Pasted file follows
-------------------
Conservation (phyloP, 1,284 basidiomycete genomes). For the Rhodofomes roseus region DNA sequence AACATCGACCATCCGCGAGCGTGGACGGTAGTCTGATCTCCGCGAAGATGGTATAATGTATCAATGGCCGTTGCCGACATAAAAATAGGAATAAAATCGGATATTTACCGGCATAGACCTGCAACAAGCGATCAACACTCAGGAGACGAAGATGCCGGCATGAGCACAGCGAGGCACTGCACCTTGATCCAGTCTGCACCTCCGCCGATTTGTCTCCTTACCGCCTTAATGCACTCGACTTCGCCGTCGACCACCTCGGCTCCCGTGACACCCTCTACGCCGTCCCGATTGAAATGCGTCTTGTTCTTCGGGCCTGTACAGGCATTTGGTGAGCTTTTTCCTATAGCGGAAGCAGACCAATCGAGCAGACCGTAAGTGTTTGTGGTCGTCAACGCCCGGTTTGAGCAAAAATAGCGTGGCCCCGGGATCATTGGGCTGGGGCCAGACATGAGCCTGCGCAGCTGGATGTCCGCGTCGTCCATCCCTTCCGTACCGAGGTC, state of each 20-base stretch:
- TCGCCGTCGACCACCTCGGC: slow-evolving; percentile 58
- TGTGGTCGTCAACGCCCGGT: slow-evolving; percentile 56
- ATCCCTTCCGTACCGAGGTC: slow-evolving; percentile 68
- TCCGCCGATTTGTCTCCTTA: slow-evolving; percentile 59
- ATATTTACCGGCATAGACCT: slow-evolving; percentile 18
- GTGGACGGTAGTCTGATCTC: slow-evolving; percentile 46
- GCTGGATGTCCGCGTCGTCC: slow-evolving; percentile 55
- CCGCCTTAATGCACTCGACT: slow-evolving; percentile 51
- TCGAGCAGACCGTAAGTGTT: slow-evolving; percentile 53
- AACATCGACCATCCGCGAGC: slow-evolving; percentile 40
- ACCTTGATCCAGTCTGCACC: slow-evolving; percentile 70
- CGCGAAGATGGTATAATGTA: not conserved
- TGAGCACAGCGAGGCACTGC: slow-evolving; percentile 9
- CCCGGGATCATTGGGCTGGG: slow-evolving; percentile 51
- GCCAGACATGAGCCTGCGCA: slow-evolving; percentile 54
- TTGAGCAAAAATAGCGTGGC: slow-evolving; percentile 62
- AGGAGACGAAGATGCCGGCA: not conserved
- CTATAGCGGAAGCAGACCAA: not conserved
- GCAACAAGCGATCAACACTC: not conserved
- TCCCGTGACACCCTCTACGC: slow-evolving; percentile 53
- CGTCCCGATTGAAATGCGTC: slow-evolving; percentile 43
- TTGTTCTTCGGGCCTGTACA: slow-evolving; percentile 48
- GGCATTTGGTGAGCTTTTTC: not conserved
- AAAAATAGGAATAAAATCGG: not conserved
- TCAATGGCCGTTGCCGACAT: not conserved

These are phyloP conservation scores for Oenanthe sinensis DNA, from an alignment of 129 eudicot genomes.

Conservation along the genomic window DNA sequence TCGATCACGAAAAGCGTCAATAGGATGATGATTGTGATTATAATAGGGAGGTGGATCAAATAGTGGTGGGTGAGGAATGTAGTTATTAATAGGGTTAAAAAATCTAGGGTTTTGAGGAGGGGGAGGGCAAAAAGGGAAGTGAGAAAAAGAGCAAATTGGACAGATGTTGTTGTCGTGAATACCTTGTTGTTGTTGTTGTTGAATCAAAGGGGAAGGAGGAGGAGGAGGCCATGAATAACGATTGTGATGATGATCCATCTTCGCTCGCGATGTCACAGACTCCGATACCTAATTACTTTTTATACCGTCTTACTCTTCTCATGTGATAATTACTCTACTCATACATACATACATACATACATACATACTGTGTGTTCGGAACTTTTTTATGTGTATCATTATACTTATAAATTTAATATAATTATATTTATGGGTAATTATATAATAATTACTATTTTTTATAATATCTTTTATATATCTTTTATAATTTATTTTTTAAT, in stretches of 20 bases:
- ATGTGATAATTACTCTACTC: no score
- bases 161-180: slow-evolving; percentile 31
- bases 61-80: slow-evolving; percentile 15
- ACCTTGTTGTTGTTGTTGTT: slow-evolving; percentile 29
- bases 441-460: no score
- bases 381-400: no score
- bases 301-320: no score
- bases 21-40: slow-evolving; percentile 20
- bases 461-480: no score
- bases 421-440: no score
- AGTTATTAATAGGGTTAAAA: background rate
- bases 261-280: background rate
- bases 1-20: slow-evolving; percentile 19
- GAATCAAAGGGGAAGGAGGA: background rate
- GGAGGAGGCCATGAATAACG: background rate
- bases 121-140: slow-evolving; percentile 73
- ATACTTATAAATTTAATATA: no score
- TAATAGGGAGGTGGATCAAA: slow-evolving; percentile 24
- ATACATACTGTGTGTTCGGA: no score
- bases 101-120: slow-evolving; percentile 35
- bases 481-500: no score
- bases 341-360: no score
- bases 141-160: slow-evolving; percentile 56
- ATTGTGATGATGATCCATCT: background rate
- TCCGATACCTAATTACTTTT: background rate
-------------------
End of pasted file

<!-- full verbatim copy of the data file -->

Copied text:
Conservation (phyloP, 1,284 basidiomycete genomes). For the Rhodofomes roseus region DNA sequence AACATCGACCATCCGCGAGCGTGGACGGTAGTCTGATCTCCGCGAAGATGGTATAATGTATCAATGGCCGTTGCCGACATAAAAATAGGAATAAAATCGGATATTTACCGGCATAGACCTGCAACAAGCGATCAACACTCAGGAGACGAAGATGCCGGCATGAGCACAGCGAGGCACTGCACCTTGATCCAGTCTGCACCTCCGCCGATTTGTCTCCTTACCGCCTTAATGCACTCGACTTCGCCGTCGACCACCTCGGCTCCCGTGACACCCTCTACGCCGTCCCGATTGAAATGCGTCTTGTTCTTCGGGCCTGTACAGGCATTTGGTGAGCTTTTTCCTATAGCGGAAGCAGACCAATCGAGCAGACCGTAAGTGTTTGTGGTCGTCAACGCCCGGTTTGAGCAAAAATAGCGTGGCCCCGGGATCATTGGGCTGGGGCCAGACATGAGCCTGCGCAGCTGGATGTCCGCGTCGTCCATCCCTTCCGTACCGAGGTC, state of each 20-base stretch:
- TCGCCGTCGACCACCTCGGC: slow-evolving; percentile 58
- TGTGGTCGTCAACGCCCGGT: slow-evolving; percentile 56
- ATCCCTTCCGTACCGAGGTC: slow-evolving; percentile 68
- TCCGCCGATTTGTCTCCTTA: slow-evolving; percentile 59
- ATATTTACCGGCATAGACCT: slow-evolving; percentile 18
- GTGGACGGTAGTCTGATCTC: slow-evolving; percentile 46
- GCTGGATGTCCGCGTCGTCC: slow-evolving; percentile 55
- CCGCCTTAATGCACTCGACT: slow-evolving; percentile 51
- TCGAGCAGACCGTAAGTGTT: slow-evolving; percentile 53
- AACATCGACCATCCGCGAGC: slow-evolving; percentile 40
- ACCTTGATCCAGTCTGCACC: slow-evolving; percentile 70
- CGCGAAGATGGTATAATGTA: not conserved
- TGAGCACAGCGAGGCACTGC: slow-evolving; percentile 9
- CCCGGGATCATTGGGCTGGG: slow-evolving; percentile 51
- GCCAGACATGAGCCTGCGCA: slow-evolving; percentile 54
- TTGAGCAAAAATAGCGTGGC: slow-evolving; percentile 62
- AGGAGACGAAGATGCCGGCA: not conserved
- CTATAGCGGAAGCAGACCAA: not conserved
- GCAACAAGCGATCAACACTC: not conserved
- TCCCGTGACACCCTCTACGC: slow-evolving; percentile 53
- CGTCCCGATTGAAATGCGTC: slow-evolving; percentile 43
- TTGTTCTTCGGGCCTGTACA: slow-evolving; percentile 48
- GGCATTTGGTGAGCTTTTTC: not conserved
- AAAAATAGGAATAAAATCGG: not conserved
- TCAATGGCCGTTGCCGACAT: not conserved

These are phyloP conservation scores for Oenanthe sinensis DNA, from an alignment of 129 eudicot genomes.

Conservation along the genomic window DNA sequence TCGATCACGAAAAGCGTCAATAGGATGATGATTGTGATTATAATAGGGAGGTGGATCAAATAGTGGTGGGTGAGGAATGTAGTTATTAATAGGGTTAAAAAATCTAGGGTTTTGAGGAGGGGGAGGGCAAAAAGGGAAGTGAGAAAAAGAGCAAATTGGACAGATGTTGTTGTCGTGAATACCTTGTTGTTGTTGTTGTTGAATCAAAGGGGAAGGAGGAGGAGGAGGCCATGAATAACGATTGTGATGATGATCCATCTTCGCTCGCGATGTCACAGACTCCGATACCTAATTACTTTTTATACCGTCTTACTCTTCTCATGTGATAATTACTCTACTCATACATACATACATACATACATACATACTGTGTGTTCGGAACTTTTTTATGTGTATCATTATACTTATAAATTTAATATAATTATATTTATGGGTAATTATATAATAATTACTATTTTTTATAATATCTTTTATATATCTTTTATAATTTATTTTTTAAT, in stretches of 20 bases:
- ATGTGATAATTACTCTACTC: no score
- bases 161-180: slow-evolving; percentile 31
- bases 61-80: slow-evolving; percentile 15
- ACCTTGTTGTTGTTGTTGTT: slow-evolving; percentile 29
- bases 441-460: no score
- bases 381-400: no score
- bases 301-320: no score
- bases 21-40: slow-evolving; percentile 20
- bases 461-480: no score
- bases 421-440: no score
- AGTTATTAATAGGGTTAAAA: background rate
- bases 261-280: background rate
- bases 1-20: slow-evolving; percentile 19
- GAATCAAAGGGGAAGGAGGA: background rate
- GGAGGAGGCCATGAATAACG: background rate
- bases 121-140: slow-evolving; percentile 73
- ATACTTATAAATTTAATATA: no score
- TAATAGGGAGGTGGATCAAA: slow-evolving; percentile 24
- ATACATACTGTGTGTTCGGA: no score
- bases 101-120: slow-evolving; percentile 35
- bases 481-500: no score
- bases 341-360: no score
- bases 141-160: slow-evolving; percentile 56
- ATTGTGATGATGATCCATCT: background rate
- TCCGATACCTAATTACTTTT: background rate